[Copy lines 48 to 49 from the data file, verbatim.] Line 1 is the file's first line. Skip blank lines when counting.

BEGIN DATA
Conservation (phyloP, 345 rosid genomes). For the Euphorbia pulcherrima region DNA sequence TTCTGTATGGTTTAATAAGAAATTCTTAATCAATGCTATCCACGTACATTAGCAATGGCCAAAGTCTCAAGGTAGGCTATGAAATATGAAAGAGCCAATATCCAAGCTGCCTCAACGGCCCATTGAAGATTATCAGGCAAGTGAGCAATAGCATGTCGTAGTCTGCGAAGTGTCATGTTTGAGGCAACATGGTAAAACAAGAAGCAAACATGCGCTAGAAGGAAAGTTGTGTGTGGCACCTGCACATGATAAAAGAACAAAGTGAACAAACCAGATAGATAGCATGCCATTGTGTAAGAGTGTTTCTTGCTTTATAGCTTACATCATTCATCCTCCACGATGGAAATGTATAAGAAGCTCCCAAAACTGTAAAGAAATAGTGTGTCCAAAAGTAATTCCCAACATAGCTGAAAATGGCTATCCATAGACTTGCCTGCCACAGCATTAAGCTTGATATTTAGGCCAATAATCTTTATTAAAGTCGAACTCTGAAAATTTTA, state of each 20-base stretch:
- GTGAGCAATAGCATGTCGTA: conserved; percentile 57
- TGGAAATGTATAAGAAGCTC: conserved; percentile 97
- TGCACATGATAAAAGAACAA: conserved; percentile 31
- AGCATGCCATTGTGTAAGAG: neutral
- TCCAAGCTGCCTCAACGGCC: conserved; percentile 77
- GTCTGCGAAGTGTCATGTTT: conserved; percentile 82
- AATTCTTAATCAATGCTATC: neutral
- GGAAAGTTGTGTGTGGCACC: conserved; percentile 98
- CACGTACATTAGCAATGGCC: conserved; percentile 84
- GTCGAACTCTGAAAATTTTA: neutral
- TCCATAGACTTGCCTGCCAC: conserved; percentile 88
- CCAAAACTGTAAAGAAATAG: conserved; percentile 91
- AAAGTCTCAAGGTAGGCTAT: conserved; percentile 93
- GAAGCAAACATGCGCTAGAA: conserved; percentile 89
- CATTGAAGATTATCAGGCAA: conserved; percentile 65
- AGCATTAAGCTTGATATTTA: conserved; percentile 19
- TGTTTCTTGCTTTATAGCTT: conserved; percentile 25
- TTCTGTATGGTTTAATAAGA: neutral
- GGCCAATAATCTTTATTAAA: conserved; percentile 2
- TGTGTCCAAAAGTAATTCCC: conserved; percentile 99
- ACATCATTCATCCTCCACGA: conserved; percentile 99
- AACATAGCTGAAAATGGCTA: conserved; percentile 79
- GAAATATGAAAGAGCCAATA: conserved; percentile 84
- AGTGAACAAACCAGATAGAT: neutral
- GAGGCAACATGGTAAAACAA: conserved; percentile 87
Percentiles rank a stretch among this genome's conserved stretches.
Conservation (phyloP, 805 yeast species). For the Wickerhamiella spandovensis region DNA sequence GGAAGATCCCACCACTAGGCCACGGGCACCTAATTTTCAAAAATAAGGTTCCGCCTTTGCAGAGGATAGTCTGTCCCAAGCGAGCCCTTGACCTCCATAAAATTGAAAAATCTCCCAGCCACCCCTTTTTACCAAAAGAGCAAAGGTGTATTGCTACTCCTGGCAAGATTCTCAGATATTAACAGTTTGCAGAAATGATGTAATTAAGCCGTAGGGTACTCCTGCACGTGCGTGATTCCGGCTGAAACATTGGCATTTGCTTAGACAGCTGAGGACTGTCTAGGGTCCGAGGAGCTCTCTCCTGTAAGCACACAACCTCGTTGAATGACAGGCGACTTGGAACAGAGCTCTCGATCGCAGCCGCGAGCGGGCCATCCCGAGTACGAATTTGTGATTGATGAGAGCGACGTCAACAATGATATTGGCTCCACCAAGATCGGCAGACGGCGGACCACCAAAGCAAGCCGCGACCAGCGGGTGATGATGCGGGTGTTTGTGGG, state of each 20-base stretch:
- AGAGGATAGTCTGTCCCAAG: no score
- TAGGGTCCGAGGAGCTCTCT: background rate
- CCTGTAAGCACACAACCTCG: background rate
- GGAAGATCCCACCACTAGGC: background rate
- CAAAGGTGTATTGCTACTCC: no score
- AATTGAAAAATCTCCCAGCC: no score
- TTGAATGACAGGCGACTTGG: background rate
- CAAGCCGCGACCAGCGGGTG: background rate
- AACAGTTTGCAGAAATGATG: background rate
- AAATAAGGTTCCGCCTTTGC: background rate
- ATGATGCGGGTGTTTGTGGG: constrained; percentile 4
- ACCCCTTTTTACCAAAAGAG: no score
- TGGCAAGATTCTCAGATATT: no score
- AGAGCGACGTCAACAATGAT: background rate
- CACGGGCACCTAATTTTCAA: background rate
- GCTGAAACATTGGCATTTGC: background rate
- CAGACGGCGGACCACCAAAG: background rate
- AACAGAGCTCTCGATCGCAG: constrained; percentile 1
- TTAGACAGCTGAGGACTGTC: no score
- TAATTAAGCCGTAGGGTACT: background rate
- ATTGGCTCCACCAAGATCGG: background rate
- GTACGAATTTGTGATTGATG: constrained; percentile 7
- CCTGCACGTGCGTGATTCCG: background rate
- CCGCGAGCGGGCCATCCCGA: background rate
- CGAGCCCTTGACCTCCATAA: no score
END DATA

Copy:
- TAATTAAGCCGTAGGGTACT: background rate
- ATTGGCTCCACCAAGATCGG: background rate